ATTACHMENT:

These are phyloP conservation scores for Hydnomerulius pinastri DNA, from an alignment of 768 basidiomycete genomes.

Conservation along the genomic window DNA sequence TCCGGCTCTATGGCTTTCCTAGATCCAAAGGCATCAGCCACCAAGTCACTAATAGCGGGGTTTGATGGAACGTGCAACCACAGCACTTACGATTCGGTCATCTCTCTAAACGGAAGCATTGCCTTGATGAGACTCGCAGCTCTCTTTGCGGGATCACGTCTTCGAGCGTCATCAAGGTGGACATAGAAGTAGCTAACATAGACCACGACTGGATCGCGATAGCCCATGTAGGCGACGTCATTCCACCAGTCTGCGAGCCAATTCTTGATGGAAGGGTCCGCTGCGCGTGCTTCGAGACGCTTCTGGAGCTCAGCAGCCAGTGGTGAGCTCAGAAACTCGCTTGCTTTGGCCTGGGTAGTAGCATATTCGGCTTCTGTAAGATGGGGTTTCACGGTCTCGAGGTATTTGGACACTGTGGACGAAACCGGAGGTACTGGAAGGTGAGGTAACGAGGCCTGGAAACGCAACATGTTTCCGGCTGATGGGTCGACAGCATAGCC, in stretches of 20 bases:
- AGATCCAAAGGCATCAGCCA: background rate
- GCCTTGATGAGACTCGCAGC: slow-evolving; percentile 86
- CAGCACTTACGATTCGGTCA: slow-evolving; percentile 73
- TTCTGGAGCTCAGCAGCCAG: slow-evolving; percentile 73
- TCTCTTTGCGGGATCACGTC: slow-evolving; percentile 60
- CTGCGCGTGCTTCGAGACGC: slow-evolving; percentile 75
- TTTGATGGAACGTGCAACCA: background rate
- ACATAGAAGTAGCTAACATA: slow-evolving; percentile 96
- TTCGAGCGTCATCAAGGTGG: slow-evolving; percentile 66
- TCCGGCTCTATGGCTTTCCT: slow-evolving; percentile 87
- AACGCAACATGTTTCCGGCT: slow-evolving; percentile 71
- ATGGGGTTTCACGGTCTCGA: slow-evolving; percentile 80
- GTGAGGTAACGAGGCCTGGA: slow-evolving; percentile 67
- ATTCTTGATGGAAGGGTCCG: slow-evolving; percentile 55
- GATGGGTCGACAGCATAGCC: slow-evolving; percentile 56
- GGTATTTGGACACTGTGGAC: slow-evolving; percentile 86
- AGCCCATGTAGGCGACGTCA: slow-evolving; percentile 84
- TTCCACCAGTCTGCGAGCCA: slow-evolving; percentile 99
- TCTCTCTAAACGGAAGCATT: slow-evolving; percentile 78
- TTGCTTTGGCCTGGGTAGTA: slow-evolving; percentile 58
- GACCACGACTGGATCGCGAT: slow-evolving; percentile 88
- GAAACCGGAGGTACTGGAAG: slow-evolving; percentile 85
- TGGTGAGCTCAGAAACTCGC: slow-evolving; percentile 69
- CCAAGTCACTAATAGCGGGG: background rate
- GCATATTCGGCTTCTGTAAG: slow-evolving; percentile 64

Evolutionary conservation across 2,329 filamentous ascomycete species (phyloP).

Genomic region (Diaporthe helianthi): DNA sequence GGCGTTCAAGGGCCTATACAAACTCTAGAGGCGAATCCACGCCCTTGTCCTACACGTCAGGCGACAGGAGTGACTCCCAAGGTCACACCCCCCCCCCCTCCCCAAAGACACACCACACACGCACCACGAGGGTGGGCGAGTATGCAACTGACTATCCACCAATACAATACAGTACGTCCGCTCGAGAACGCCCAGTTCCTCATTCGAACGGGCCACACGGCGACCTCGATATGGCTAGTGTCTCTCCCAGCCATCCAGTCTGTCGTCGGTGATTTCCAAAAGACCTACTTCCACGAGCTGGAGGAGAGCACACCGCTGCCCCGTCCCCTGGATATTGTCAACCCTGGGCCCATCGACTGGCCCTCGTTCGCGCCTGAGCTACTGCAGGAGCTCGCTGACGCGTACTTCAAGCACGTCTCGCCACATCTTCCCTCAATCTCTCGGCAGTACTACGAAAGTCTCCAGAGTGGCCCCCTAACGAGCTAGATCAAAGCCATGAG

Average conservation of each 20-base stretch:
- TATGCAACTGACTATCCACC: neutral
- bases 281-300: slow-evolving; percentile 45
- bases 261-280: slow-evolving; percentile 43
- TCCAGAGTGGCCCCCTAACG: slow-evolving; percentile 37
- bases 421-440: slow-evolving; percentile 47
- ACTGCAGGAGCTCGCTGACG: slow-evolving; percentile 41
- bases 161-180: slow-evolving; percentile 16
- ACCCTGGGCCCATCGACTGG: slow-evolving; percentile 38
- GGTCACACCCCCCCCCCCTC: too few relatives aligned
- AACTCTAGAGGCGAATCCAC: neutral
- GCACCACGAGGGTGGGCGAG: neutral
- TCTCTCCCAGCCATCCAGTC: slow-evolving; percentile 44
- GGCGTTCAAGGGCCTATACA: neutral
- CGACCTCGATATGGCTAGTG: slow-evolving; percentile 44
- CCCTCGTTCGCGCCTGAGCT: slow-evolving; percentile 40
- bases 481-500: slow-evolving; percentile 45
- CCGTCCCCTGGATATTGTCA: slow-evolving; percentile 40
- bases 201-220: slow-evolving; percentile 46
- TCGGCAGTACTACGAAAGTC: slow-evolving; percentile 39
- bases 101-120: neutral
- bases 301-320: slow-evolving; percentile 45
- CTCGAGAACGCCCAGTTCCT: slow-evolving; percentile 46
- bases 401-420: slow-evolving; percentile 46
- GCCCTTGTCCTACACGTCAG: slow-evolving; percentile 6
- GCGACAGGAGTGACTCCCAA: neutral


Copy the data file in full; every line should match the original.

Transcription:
These are phyloP conservation scores for Hydnomerulius pinastri DNA, from an alignment of 768 basidiomycete genomes.

Conservation along the genomic window DNA sequence TCCGGCTCTATGGCTTTCCTAGATCCAAAGGCATCAGCCACCAAGTCACTAATAGCGGGGTTTGATGGAACGTGCAACCACAGCACTTACGATTCGGTCATCTCTCTAAACGGAAGCATTGCCTTGATGAGACTCGCAGCTCTCTTTGCGGGATCACGTCTTCGAGCGTCATCAAGGTGGACATAGAAGTAGCTAACATAGACCACGACTGGATCGCGATAGCCCATGTAGGCGACGTCATTCCACCAGTCTGCGAGCCAATTCTTGATGGAAGGGTCCGCTGCGCGTGCTTCGAGACGCTTCTGGAGCTCAGCAGCCAGTGGTGAGCTCAGAAACTCGCTTGCTTTGGCCTGGGTAGTAGCATATTCGGCTTCTGTAAGATGGGGTTTCACGGTCTCGAGGTATTTGGACACTGTGGACGAAACCGGAGGTACTGGAAGGTGAGGTAACGAGGCCTGGAAACGCAACATGTTTCCGGCTGATGGGTCGACAGCATAGCC, in stretches of 20 bases:
- AGATCCAAAGGCATCAGCCA: background rate
- GCCTTGATGAGACTCGCAGC: slow-evolving; percentile 86
- CAGCACTTACGATTCGGTCA: slow-evolving; percentile 73
- TTCTGGAGCTCAGCAGCCAG: slow-evolving; percentile 73
- TCTCTTTGCGGGATCACGTC: slow-evolving; percentile 60
- CTGCGCGTGCTTCGAGACGC: slow-evolving; percentile 75
- TTTGATGGAACGTGCAACCA: background rate
- ACATAGAAGTAGCTAACATA: slow-evolving; percentile 96
- TTCGAGCGTCATCAAGGTGG: slow-evolving; percentile 66
- TCCGGCTCTATGGCTTTCCT: slow-evolving; percentile 87
- AACGCAACATGTTTCCGGCT: slow-evolving; percentile 71
- ATGGGGTTTCACGGTCTCGA: slow-evolving; percentile 80
- GTGAGGTAACGAGGCCTGGA: slow-evolving; percentile 67
- ATTCTTGATGGAAGGGTCCG: slow-evolving; percentile 55
- GATGGGTCGACAGCATAGCC: slow-evolving; percentile 56
- GGTATTTGGACACTGTGGAC: slow-evolving; percentile 86
- AGCCCATGTAGGCGACGTCA: slow-evolving; percentile 84
- TTCCACCAGTCTGCGAGCCA: slow-evolving; percentile 99
- TCTCTCTAAACGGAAGCATT: slow-evolving; percentile 78
- TTGCTTTGGCCTGGGTAGTA: slow-evolving; percentile 58
- GACCACGACTGGATCGCGAT: slow-evolving; percentile 88
- GAAACCGGAGGTACTGGAAG: slow-evolving; percentile 85
- TGGTGAGCTCAGAAACTCGC: slow-evolving; percentile 69
- CCAAGTCACTAATAGCGGGG: background rate
- GCATATTCGGCTTCTGTAAG: slow-evolving; percentile 64

Evolutionary conservation across 2,329 filamentous ascomycete species (phyloP).

Genomic region (Diaporthe helianthi): DNA sequence GGCGTTCAAGGGCCTATACAAACTCTAGAGGCGAATCCACGCCCTTGTCCTACACGTCAGGCGACAGGAGTGACTCCCAAGGTCACACCCCCCCCCCCTCCCCAAAGACACACCACACACGCACCACGAGGGTGGGCGAGTATGCAACTGACTATCCACCAATACAATACAGTACGTCCGCTCGAGAACGCCCAGTTCCTCATTCGAACGGGCCACACGGCGACCTCGATATGGCTAGTGTCTCTCCCAGCCATCCAGTCTGTCGTCGGTGATTTCCAAAAGACCTACTTCCACGAGCTGGAGGAGAGCACACCGCTGCCCCGTCCCCTGGATATTGTCAACCCTGGGCCCATCGACTGGCCCTCGTTCGCGCCTGAGCTACTGCAGGAGCTCGCTGACGCGTACTTCAAGCACGTCTCGCCACATCTTCCCTCAATCTCTCGGCAGTACTACGAAAGTCTCCAGAGTGGCCCCCTAACGAGCTAGATCAAAGCCATGAG

Average conservation of each 20-base stretch:
- TATGCAACTGACTATCCACC: neutral
- bases 281-300: slow-evolving; percentile 45
- bases 261-280: slow-evolving; percentile 43
- TCCAGAGTGGCCCCCTAACG: slow-evolving; percentile 37
- bases 421-440: slow-evolving; percentile 47
- ACTGCAGGAGCTCGCTGACG: slow-evolving; percentile 41
- bases 161-180: slow-evolving; percentile 16
- ACCCTGGGCCCATCGACTGG: slow-evolving; percentile 38
- GGTCACACCCCCCCCCCCTC: too few relatives aligned
- AACTCTAGAGGCGAATCCAC: neutral
- GCACCACGAGGGTGGGCGAG: neutral
- TCTCTCCCAGCCATCCAGTC: slow-evolving; percentile 44
- GGCGTTCAAGGGCCTATACA: neutral
- CGACCTCGATATGGCTAGTG: slow-evolving; percentile 44
- CCCTCGTTCGCGCCTGAGCT: slow-evolving; percentile 40
- bases 481-500: slow-evolving; percentile 45
- CCGTCCCCTGGATATTGTCA: slow-evolving; percentile 40
- bases 201-220: slow-evolving; percentile 46
- TCGGCAGTACTACGAAAGTC: slow-evolving; percentile 39
- bases 101-120: neutral
- bases 301-320: slow-evolving; percentile 45
- CTCGAGAACGCCCAGTTCCT: slow-evolving; percentile 46
- bases 401-420: slow-evolving; percentile 46
- GCCCTTGTCCTACACGTCAG: slow-evolving; percentile 6
- GCGACAGGAGTGACTCCCAA: neutral